Prevention. Overall the PDs performed significantly more preventive treatments in children up to 11 years old (p< 0.018) than the GDPs. The PDs paid approximately 7 times more attention to preventive care in children under 6 years (p<0.001); 1.7 times more in children up to 8 years old (p=0.004) and 1.7 times more in children up to 11 years old (p< 0.018) compared with the GDPs. (Table 1)
Diagnostics. There was no statistical difference in the frequency of dental routine check-ups between the PDs and the GDPs in all the age groups (Table 1). Not many radiographs were taken in children under 6 years of age by the GDPs. On average the GDPs took 5 radiographs per 100 patients, compared with 46 radiographs per 100 patients taken by the PDs (p= 0.008) in the youngest age group. In children aged between 6 and 8 years old, the PDs used radiographic diagnostics 3.5 times more than the GDPs (p=0.027). In children up to 9 years old, there was no statistical difference.
Restorations. The PDs performed 3 times more restorations than the GDPs in children younger than 6 years old (p=0.020). In the consecutive age group, children between 6 and 8 years old, this was still twice as many fillings, though without statistical significance (p= 0.118). (Figure 1). When performing restorations, there was a big difference in the use of local analgesia and rubber-dam between the two dentist groups. In children up to 9 years old, the PDs use statistically significant more local analgesia (p=0.002). In children up to 12 years old they used more rubber-dam (p=0.009)
Extractions. The PDs extracted 7 times more teeth in children less than 6 years of age (p=0.018) and almost 4 times more in children between 6-8 years old (p< 0.001) (Table 1) than the GDPs. In children above the age of 9 years, there was no statistical difference anymore between the frequency of extractions done by GDPs and PDS.
[FIGURE 1 OMITTED]
In this survey PDs had a more preventive, diagnostic and restorative attitude when treating children younger than 9 years old compared with the GDPs. This raises the question of whether these children have a higher treatment need or do PDs use more extensive treatment criteria? It should be emphasized that PDs in the Netherlands only work on a referral base, so they only see children when treatment is needed. The most outstanding difference is seen in the extraction and the restoration sections for children < 6 years. It is suggested that elimination of risk is combined with support/prevention for the future instead of a preventive approach combined with treatment only after pain has occurred. However, we need to emphasise that the results of this study are mainly based on financial records, making the assumption that a dentist's invoices to the oral health insurance are based on true facts.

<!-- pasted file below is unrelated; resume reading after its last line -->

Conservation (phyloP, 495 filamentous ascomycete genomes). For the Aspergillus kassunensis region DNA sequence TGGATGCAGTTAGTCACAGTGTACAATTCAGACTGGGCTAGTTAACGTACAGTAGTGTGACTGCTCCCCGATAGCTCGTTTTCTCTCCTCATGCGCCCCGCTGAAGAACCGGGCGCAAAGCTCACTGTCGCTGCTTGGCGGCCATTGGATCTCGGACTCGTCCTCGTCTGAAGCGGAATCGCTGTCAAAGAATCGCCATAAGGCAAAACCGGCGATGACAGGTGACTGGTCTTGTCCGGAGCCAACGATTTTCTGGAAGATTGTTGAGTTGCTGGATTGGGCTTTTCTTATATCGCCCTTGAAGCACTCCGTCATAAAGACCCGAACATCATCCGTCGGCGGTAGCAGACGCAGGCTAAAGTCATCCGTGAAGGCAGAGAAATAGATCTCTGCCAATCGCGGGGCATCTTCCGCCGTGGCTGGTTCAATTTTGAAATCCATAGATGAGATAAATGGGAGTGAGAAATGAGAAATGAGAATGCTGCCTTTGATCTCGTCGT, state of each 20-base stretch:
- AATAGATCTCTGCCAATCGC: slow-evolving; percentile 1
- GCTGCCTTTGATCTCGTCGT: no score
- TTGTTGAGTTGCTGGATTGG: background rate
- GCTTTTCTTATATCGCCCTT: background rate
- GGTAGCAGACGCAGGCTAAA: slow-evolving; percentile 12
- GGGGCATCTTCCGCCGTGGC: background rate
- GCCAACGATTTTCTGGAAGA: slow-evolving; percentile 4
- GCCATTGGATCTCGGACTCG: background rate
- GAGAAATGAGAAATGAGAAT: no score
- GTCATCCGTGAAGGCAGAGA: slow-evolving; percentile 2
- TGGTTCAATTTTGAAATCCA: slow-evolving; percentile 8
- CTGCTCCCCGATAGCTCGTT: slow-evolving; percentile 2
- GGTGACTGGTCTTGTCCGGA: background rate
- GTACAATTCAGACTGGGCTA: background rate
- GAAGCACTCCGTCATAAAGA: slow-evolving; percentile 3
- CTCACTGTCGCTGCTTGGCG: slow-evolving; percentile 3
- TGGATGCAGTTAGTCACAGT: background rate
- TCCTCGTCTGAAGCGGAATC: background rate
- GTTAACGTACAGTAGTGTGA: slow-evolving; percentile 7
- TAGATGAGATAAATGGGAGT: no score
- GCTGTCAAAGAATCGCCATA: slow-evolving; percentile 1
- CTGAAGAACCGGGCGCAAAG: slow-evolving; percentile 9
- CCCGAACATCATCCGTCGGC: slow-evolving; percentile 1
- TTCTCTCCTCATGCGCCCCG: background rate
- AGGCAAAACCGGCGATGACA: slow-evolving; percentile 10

In the USA a survey was carried out to examine the perceptions of GDPs and PDs regarding the dental needs of the children they treated. The PDs indicated a higher level of caries for all ages except children up to 12 years old, whereas the GDPs indicated a slightly higher level of caries in this group [McKnight Hanes, 1994]. This pattern is comparable with the results of the restorative care in the consecutive age groups in this study. In the youngest age groups the PDs performed more restorative care. From the age of 12 years old there is hardly any difference between the restorative care of GDPs and PDS (Figure 1).
In another Dutch epidemiological study it was found that the care index of GDPs was 14% [Schuller, 2005] in the youngest age group. In the group of PDs in that study they restored 4 times as many teeth as a comparable group of their GDPs, but apparently still not all carious lesions. These findings again support the view that PDs primarily eliminate dental risk with extractions, restore when needed and prevent further decay with preventive measures.
The higher level of caries activity perceived by the PDs probably relates to higher number of young patients with early childhood caries that they treat. In the Netherlands PDs mostly work in a secondary dental care setting providing care for referred children. GDPs are more likely to refer such children to a PD than to treat them themselves [Jensma and Veerkamp, 2008]. Of the dentists who reported that they often refer children below 6 years old, 85% stated that they refer these patients because of severe caries or extensive treatment needs [McQuistan, 2006]. It is also possible, based on previous data regarding radiographic examination practices, that as PDs take more radiographs for caries detection on children younger than 9 years old, they identify caries earlier [McKnight Hanes, 1990; Roeters, 1994]. The detection of caries at an earlier stage could explain the higher amount of restorative care in the youngest age group but also the more preventive approach of PDs depending on the chosen treatment option.